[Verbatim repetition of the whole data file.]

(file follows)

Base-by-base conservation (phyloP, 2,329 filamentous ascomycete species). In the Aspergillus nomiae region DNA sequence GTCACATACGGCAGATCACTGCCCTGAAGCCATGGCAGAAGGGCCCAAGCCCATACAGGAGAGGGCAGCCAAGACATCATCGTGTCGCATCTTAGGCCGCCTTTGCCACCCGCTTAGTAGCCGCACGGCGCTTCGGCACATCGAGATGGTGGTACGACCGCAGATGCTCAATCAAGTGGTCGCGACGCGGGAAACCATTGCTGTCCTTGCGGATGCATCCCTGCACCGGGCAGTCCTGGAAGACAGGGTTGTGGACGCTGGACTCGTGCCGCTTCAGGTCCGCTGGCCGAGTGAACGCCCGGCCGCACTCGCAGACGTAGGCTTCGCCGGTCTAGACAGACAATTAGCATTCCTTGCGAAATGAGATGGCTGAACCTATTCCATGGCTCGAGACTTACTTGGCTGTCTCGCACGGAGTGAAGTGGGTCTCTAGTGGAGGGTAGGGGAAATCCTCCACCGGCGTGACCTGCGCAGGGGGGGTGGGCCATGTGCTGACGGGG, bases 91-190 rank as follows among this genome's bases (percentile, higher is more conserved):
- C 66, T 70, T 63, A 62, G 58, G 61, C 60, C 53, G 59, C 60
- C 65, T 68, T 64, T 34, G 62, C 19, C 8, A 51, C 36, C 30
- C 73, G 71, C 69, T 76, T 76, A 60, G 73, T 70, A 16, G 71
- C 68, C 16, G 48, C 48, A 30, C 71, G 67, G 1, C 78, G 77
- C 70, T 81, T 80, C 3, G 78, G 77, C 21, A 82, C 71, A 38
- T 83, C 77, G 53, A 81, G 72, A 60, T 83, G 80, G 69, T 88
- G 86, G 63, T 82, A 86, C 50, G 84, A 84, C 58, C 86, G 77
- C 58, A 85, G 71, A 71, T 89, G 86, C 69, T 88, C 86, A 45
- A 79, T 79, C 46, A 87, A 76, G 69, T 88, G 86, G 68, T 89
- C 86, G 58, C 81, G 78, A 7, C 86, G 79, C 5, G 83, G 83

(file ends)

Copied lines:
Base-by-base conservation (phyloP, 2,329 filamentous ascomycete species). In the Aspergillus nomiae region DNA sequence GTCACATACGGCAGATCACTGCCCTGAAGCCATGGCAGAAGGGCCCAAGCCCATACAGGAGAGGGCAGCCAAGACATCATCGTGTCGCATCTTAGGCCGCCTTTGCCACCCGCTTAGTAGCCGCACGGCGCTTCGGCACATCGAGATGGTGGTACGACCGCAGATGCTCAATCAAGTGGTCGCGACGCGGGAAACCATTGCTGTCCTTGCGGATGCATCCCTGCACCGGGCAGTCCTGGAAGACAGGGTTGTGGACGCTGGACTCGTGCCGCTTCAGGTCCGCTGGCCGAGTGAACGCCCGGCCGCACTCGCAGACGTAGGCTTCGCCGGTCTAGACAGACAATTAGCATTCCTTGCGAAATGAGATGGCTGAACCTATTCCATGGCTCGAGACTTACTTGGCTGTCTCGCACGGAGTGAAGTGGGTCTCTAGTGGAGGGTAGGGGAAATCCTCCACCGGCGTGACCTGCGCAGGGGGGGTGGGCCATGTGCTGACGGGG, bases 91-190 rank as follows among this genome's bases (percentile, higher is more conserved):
- C 66, T 70, T 63, A 62, G 58, G 61, C 60, C 53, G 59, C 60
- C 65, T 68, T 64, T 34, G 62, C 19, C 8, A 51, C 36, C 30
- C 73, G 71, C 69, T 76, T 76, A 60, G 73, T 70, A 16, G 71
- C 68, C 16, G 48, C 48, A 30, C 71, G 67, G 1, C 78, G 77
- C 70, T 81, T 80, C 3, G 78, G 77, C 21, A 82, C 71, A 38
- T 83, C 77, G 53, A 81, G 72, A 60, T 83, G 80, G 69, T 88
- G 86, G 63, T 82, A 86, C 50, G 84, A 84, C 58, C 86, G 77
- C 58, A 85, G 71, A 71, T 89, G 86, C 69, T 88, C 86, A 45
- A 79, T 79, C 46, A 87, A 76, G 69, T 88, G 86, G 68, T 89
- C 86, G 58, C 81, G 78, A 7, C 86, G 79, C 5, G 83, G 83